A further broad aspect of the present invention includes a case calculation function 207 that can be used for the correction generation of a different kind of frequent grammar error, called “NP disagreement,” which is grammatical mismatches of the elements that belong to a word group. For example, a noun phrase (NP) can be a word group that includes an article, adjectives and a noun which must agree with one another in grammatical number, gender and case. If the disagreement error in such a word group makes it difficult to tell what case was intended to be used, then the case calculation, which operates on the sentence or verbal phrase level, helps to make smarter suggestions. The solution which goes along with the calculation of the correct target case for an erroneous complement is preferred because it potentially contains information for several possible cases, which are only mutually exclusively correct.

Extra steps are taken during the calculation of the target case to present most likely scenarios to the user before less likely scenarios.

The detection and correction of case related problems are not well captured by generic algorithms with simple inflexible rules. Complicated sentence structures or incorrect parsing by the parser (i.e., incorrect sentence analysis by the parser) present the possibility of inappropriate flagging of grammar errors or inappropriate replacement suggestions to the user. In order to achieve acceptable precision for the treatment of (not only) case errors, a suspicious sentence filter 203 can be implemented which assigns penalty values to suspicious sentence structures or to elements, which easily are either misinterpreted or might have been wrongly disambiguated by the parser at 210. If a certain penalty value has been exceeded, the sentence will riot be checked for case errors. This filter function can significantly increase the precision for the case correction device.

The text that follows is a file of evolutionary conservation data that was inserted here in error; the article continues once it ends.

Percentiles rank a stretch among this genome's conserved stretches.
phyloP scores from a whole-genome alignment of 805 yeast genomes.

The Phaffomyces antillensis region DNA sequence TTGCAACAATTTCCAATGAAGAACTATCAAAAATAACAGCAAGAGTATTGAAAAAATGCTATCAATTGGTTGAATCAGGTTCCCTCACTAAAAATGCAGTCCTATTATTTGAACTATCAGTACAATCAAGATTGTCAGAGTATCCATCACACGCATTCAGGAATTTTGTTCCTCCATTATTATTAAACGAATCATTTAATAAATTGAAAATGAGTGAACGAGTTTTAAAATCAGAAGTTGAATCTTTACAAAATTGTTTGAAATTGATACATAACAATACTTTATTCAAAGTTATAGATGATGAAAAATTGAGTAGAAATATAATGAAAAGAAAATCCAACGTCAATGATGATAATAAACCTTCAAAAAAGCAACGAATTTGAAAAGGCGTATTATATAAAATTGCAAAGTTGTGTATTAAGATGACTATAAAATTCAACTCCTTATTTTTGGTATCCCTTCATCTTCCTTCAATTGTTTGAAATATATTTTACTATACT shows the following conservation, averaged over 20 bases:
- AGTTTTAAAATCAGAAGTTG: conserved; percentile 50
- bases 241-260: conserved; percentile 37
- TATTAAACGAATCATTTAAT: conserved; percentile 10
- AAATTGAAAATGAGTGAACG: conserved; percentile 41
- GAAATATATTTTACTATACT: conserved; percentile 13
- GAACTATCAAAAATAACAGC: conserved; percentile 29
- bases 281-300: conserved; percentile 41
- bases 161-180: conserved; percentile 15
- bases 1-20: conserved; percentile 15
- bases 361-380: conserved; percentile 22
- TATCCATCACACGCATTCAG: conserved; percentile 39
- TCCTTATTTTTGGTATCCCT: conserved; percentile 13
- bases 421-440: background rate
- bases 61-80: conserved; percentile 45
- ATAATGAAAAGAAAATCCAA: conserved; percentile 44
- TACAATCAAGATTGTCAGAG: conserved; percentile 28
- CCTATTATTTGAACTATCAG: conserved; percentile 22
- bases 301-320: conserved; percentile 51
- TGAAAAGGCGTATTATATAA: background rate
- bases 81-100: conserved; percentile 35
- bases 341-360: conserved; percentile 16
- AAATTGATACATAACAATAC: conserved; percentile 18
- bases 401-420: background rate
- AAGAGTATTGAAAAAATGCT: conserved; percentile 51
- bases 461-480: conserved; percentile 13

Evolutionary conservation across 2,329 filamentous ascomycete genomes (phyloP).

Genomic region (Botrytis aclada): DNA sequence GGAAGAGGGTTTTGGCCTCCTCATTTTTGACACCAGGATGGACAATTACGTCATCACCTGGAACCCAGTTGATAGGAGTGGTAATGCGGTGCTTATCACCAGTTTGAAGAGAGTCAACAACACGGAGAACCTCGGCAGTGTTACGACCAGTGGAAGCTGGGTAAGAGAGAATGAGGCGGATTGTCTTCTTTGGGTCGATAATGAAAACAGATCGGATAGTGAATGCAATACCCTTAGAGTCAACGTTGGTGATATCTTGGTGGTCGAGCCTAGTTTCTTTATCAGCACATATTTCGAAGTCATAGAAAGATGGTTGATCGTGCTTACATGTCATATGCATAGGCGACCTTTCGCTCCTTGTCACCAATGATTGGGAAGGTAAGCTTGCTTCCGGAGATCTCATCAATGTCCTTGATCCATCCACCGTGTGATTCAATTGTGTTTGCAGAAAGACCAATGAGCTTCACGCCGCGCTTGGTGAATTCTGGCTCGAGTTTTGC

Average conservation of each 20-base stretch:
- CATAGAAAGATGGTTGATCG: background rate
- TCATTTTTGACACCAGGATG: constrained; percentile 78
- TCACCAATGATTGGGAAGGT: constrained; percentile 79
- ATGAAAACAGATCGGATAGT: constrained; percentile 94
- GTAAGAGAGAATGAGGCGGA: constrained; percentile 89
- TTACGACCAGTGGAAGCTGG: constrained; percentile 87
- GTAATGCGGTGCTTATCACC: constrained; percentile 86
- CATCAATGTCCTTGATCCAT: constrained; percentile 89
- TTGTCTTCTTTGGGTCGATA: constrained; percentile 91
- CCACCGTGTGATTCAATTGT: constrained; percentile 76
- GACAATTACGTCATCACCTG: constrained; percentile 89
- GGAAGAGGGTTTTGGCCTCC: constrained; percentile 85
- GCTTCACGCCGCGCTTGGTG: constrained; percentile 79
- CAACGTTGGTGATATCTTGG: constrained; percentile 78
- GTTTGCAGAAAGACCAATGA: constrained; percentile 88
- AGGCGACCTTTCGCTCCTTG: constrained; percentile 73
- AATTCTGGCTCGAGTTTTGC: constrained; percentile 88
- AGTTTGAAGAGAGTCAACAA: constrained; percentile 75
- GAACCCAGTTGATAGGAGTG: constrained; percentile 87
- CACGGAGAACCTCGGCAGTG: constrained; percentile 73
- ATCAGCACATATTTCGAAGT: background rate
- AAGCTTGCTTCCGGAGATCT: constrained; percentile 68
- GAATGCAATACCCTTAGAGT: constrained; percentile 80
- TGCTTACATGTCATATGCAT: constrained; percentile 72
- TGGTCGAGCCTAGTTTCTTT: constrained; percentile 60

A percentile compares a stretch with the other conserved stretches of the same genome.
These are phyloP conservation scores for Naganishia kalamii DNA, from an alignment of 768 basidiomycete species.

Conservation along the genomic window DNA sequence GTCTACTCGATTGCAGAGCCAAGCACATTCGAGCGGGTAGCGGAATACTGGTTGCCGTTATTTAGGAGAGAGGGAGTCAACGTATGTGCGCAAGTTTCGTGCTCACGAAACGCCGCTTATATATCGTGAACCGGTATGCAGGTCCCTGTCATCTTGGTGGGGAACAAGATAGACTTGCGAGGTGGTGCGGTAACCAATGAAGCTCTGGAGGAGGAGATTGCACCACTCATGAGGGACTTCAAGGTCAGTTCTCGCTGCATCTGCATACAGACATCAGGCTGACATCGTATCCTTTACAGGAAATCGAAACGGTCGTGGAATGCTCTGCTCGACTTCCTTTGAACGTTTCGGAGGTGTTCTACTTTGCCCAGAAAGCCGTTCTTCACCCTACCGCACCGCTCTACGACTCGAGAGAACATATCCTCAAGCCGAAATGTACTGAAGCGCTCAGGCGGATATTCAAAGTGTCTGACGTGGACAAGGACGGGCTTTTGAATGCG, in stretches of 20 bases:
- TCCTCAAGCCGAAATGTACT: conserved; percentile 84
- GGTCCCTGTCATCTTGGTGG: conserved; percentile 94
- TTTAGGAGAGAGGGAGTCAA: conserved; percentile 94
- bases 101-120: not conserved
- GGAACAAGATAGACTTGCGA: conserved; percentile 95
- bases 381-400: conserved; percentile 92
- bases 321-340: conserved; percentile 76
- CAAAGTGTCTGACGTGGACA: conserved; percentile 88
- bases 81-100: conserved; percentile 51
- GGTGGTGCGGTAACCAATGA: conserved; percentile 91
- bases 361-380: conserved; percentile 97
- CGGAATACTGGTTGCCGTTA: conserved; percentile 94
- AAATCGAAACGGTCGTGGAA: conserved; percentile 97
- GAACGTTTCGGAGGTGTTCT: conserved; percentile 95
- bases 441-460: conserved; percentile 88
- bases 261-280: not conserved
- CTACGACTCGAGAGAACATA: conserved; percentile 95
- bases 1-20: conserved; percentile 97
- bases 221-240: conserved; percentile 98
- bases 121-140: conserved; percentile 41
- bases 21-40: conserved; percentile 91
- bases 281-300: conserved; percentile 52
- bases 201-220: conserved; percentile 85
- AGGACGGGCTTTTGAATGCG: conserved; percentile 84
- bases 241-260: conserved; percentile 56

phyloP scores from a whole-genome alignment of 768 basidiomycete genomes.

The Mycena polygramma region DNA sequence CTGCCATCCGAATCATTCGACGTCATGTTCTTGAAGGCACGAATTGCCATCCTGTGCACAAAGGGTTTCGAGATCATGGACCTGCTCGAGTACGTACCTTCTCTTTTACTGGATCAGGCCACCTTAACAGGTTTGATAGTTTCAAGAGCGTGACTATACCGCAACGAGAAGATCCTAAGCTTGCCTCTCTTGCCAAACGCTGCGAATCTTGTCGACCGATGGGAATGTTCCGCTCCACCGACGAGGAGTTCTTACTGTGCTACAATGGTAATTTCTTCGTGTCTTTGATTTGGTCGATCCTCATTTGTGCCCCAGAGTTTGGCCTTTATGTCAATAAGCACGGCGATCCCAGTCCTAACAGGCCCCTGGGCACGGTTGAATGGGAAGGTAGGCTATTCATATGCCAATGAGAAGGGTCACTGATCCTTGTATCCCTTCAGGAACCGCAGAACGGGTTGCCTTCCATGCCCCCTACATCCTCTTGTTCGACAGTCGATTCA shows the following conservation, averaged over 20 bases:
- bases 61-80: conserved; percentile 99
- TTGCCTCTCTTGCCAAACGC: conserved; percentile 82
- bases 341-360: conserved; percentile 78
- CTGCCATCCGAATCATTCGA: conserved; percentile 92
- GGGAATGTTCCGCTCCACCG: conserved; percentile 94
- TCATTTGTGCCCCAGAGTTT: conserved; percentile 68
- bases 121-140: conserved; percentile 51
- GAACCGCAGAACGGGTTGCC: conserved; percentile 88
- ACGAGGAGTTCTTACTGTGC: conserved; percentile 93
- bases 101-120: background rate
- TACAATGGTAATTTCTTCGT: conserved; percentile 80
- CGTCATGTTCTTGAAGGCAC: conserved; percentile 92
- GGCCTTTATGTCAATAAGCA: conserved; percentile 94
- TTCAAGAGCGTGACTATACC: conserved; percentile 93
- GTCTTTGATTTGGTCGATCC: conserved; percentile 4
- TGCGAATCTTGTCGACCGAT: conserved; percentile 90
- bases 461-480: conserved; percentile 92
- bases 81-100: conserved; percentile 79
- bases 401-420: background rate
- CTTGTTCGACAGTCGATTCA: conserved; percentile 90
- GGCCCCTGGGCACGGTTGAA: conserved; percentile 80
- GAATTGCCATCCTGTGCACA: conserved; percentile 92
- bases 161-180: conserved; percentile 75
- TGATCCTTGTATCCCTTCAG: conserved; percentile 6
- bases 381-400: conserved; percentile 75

The case calculation feature of the German grammar checker described here stands out in comparison with other grammar checkers that do not check and calculate case endings as a function of the verb requirements. The grammar checker offers a treatment of an error class which has been too complex to be effectively addressed by other grammar checkers. It not only offers the treatment of an error class which has been too complex to be automatically addressed so far, but it also provides enhanced rewrite suggestions of the error class.

Since the correct usage of German case forms is one of the core challenges of using the German language, especially for non-native speakers, this is a significant improvement in German grammar checking.

The actual problem of errors in case occurs frequently enough that it is a feature that most users would like to have it in a grammar checker, however, because of the complex nature of case relations in a sentence, it is hard to reach a satisfying precision rate. The solution to this problem is the implementation of code which takes user input and analyzes it with respect to the correctness of grammatical cases of all the contained verb complements, while ensuring that the system responses to the user are reliable.